Blue poison dart frog
One of the things I noticed in the last workshop was how many people had Pthalo blue on their palettes and didn't know it. Pthalo is a powerful slightly greenish blue. I don't happen to like pthalo much, but you might. I feel it is out of step with the rest of my palette, being so much higher in pigmenting strength and that it can give an electric look that I don't particularly want in my somewhat reserved color. So I don't use it. But a lot of fine painters have and it is a permanant color. I am not opposed to modern pigments, I like quinacridone a lot, and there are a lot of great new red pigments.
BUT it is important to KNOW what is on your palette. If you are using pthalo, you need to know that. Many manufacturers either don't disclose on the tube that their paint is made with pthalo, or make it hard to figure out. Some companies force you to guess, divulging nothing about the contents of the tube. I want to use pure and named pigments. So I don't buy colors with names like astral blue or Hortensia. Pthalo is an inexpensive blue manufactured in enormous quantities. It is everywhere in the products and printed matter about us. It is also very cheap as pigments go.
Many of the colors that are counterfeited with pthalo are very expensive, like cerulean, cobalt or viridian. I give out a list of recomended colors before a workshop and suggest that they be the real thing and not a pthalo imitation. Probably half of the students show up with a thalo of one kind or another, and have no idea that is what they are using. So I asked each student if I could see their tube of viridian. Almost none of them were printed with the word hue (indicating a counterfeit) and on most of them the pigment code gave the content away. Pthalo is usually PB-7 or PB-15-3 or PB-36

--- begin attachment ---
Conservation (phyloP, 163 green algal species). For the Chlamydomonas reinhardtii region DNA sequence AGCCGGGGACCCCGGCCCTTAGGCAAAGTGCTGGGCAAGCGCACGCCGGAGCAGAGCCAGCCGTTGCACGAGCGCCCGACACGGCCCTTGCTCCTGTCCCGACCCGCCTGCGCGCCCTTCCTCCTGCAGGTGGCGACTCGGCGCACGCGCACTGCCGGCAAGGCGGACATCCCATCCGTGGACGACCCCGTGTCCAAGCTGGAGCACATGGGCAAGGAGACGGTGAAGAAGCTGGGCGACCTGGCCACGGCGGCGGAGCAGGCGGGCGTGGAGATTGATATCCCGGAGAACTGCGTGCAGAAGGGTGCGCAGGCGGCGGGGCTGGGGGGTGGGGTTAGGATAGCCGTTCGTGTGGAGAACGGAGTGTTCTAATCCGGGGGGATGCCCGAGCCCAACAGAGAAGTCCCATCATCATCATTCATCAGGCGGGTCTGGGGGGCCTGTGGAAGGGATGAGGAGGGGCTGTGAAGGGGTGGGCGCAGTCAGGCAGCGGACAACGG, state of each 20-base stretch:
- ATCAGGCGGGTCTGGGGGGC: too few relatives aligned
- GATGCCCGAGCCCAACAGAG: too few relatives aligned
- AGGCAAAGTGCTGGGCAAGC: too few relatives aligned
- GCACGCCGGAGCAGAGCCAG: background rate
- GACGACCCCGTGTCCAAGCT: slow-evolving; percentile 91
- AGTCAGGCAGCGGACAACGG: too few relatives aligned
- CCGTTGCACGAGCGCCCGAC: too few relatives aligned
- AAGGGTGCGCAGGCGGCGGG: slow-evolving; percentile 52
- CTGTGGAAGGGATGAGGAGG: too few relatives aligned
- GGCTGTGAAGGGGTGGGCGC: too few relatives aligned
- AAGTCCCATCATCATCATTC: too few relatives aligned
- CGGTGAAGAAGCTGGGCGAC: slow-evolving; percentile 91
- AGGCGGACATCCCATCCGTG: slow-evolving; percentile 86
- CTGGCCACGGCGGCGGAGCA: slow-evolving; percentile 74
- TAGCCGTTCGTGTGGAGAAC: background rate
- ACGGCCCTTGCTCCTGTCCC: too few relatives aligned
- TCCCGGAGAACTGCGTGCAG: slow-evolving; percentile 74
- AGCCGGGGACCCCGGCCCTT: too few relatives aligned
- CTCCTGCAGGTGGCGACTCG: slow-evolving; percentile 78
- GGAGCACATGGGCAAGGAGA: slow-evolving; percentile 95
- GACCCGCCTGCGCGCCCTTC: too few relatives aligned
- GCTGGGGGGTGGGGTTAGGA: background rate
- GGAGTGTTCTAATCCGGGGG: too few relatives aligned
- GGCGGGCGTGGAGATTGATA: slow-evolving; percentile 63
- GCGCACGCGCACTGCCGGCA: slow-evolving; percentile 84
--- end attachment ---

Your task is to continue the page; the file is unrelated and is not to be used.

Paint companies love the stuff and make a bewildering array of mixtures based on pthalo that you might not be aware are. There aren't that many blue pigments out there in the art trade and if the tube is filled with genuine viridian or cobalt, the manufacturer will be certain to boast of that on the label. Most of the proprietary blues and greens are pthalo, such as Winsor blue. If the paint is a blue or green and named something like astral blue, Sevres blue, or monastral blue, you can expect it to be a thalo based mixture. If you have any doubt or the tube doesn't say what it is, you can probably assume it is pthalo.
Sap green used to be made from buckthorn berries and I used it long ago. It was impermanent. Today, sap green is made of pthalo doctored with a little yellow. Permanent green is a pthalo color. Pthalo makes a lousy substitute for viridian, but viridian has become quite dear and as I said pthalo is cheap.
So check the small print on that tube of whelk blue and find out what you are really using.
I will be painting tomorrow at the Bethesda fountain in Central Park. If you are in the area, stop by and say hello. I expect to arrive at about 11;00 in the morning. You will recognize me because I am 6'4 and have shoulder length gray hair and I will be working on a Gloucester easel.